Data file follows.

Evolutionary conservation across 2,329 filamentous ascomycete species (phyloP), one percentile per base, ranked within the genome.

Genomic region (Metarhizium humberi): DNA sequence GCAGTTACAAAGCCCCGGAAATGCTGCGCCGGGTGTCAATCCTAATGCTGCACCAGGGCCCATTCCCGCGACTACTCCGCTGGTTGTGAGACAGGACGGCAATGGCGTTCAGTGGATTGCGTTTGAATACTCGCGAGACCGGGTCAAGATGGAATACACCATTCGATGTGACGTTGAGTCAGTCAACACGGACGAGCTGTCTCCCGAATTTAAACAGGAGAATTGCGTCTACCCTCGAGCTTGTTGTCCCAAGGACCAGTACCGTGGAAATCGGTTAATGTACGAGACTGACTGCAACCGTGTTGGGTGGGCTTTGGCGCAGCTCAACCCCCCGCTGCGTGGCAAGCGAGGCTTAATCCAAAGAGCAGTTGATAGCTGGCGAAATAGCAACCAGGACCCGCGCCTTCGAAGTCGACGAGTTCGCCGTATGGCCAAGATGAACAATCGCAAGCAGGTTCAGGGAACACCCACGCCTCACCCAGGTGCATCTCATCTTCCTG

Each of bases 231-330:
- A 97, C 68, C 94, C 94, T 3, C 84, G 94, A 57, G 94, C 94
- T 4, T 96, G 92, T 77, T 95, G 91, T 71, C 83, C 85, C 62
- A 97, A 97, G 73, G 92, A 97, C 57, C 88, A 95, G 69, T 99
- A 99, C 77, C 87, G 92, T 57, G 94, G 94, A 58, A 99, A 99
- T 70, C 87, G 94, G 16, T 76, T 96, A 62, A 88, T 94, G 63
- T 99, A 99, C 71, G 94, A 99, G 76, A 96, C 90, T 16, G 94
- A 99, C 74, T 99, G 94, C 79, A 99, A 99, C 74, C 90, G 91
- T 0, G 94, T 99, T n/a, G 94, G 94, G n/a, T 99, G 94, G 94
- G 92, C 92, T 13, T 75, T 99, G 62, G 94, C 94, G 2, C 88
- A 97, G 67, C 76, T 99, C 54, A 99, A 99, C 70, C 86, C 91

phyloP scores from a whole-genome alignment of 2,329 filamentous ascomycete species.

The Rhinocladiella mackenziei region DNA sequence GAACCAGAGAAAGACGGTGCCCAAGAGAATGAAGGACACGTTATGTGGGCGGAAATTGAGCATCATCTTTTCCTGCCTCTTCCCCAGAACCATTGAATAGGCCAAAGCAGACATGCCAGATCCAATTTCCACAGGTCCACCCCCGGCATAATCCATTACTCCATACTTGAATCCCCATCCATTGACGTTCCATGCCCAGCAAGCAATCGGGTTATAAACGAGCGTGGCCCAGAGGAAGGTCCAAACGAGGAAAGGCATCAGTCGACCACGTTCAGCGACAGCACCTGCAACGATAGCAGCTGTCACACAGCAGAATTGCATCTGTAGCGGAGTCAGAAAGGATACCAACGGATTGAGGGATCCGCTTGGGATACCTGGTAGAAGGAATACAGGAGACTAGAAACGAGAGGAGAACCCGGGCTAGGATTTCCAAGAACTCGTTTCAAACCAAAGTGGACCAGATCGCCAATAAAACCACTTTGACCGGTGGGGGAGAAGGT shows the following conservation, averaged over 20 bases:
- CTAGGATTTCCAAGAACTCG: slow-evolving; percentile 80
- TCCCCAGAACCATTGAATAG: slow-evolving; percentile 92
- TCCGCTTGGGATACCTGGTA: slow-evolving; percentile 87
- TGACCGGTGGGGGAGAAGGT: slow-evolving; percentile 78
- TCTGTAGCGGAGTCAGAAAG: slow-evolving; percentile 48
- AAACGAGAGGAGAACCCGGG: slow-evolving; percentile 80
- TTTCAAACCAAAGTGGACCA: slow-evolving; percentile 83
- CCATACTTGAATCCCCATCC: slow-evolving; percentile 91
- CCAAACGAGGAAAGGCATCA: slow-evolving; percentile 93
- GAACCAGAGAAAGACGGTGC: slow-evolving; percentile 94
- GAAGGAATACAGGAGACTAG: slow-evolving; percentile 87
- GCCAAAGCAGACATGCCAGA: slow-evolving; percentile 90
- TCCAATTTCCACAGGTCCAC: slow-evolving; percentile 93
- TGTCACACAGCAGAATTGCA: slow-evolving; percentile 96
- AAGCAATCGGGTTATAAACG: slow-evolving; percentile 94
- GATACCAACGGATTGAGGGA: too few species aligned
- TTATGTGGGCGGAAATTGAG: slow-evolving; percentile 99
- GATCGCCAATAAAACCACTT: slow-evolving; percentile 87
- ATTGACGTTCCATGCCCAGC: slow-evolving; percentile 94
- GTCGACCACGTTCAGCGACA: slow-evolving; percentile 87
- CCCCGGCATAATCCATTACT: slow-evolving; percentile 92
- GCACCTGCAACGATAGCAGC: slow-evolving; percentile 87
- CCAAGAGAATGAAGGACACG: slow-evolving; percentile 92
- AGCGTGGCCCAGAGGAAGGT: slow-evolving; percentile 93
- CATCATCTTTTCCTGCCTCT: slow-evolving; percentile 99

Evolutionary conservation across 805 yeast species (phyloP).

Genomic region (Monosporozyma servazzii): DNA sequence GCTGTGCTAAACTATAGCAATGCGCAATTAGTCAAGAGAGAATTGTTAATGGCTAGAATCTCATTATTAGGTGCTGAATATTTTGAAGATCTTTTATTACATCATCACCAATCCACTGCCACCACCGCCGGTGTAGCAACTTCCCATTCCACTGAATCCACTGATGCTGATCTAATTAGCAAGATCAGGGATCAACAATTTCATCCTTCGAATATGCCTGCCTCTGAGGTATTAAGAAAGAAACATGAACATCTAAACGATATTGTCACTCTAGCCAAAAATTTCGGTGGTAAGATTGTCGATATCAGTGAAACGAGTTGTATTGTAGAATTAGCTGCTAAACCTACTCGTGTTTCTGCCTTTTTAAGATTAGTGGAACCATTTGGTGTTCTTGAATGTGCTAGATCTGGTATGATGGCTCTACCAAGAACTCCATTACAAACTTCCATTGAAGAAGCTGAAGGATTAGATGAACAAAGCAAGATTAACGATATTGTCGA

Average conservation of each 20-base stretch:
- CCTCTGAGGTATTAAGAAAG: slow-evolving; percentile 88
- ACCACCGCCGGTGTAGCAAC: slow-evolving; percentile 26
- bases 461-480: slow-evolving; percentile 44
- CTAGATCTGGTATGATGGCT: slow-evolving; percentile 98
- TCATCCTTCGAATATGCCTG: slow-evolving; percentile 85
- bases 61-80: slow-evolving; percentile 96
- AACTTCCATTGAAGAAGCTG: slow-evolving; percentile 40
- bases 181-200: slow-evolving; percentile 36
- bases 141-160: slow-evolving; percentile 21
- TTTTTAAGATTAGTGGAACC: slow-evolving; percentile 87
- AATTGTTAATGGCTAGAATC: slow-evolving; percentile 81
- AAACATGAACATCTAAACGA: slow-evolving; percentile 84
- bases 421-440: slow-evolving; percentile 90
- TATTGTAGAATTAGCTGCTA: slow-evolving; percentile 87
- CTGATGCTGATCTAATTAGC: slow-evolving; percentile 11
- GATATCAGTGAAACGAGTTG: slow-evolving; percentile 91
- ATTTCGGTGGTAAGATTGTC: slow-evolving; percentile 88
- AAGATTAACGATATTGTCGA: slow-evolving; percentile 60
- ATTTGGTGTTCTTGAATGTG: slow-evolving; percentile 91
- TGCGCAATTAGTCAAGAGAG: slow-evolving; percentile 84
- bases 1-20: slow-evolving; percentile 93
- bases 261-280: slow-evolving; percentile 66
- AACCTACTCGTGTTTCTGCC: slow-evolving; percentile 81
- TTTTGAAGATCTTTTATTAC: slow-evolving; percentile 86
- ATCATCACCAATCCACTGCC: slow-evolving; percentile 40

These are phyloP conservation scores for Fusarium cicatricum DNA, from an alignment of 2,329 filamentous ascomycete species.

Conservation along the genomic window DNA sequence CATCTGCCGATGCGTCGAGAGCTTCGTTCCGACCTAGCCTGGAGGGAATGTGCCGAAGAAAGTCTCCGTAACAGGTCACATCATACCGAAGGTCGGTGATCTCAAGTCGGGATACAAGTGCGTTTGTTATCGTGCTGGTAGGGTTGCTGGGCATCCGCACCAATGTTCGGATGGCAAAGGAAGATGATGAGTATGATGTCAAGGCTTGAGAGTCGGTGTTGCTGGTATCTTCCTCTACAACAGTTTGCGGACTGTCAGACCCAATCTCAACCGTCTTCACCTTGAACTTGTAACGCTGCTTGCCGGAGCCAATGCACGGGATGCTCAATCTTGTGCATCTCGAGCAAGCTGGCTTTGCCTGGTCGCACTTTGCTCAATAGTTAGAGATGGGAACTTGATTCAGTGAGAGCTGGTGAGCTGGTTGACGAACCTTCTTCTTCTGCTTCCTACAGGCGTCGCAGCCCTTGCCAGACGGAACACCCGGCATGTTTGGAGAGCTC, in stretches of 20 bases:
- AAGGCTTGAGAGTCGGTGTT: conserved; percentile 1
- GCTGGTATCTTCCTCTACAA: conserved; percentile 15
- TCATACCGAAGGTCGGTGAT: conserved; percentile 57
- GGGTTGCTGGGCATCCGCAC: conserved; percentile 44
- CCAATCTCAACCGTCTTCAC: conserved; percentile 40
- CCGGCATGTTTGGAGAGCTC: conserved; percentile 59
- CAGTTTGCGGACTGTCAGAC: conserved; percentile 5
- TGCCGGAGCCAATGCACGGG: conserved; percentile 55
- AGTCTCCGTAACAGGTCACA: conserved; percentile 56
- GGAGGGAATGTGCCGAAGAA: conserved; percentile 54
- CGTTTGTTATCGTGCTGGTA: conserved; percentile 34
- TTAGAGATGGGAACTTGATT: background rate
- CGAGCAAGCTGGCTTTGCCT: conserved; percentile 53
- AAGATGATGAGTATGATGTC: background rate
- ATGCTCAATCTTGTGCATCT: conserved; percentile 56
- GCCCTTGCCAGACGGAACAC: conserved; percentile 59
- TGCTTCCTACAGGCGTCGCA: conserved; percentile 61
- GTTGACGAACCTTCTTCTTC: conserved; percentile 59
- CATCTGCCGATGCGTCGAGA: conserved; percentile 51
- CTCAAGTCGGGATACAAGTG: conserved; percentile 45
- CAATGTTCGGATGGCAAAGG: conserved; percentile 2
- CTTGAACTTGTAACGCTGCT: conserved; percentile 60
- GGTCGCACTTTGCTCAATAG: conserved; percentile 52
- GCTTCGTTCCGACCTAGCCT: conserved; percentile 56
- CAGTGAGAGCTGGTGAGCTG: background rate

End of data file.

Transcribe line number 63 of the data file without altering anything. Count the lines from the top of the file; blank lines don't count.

- TGCGCAATTAGTCAAGAGAG: slow-evolving; percentile 84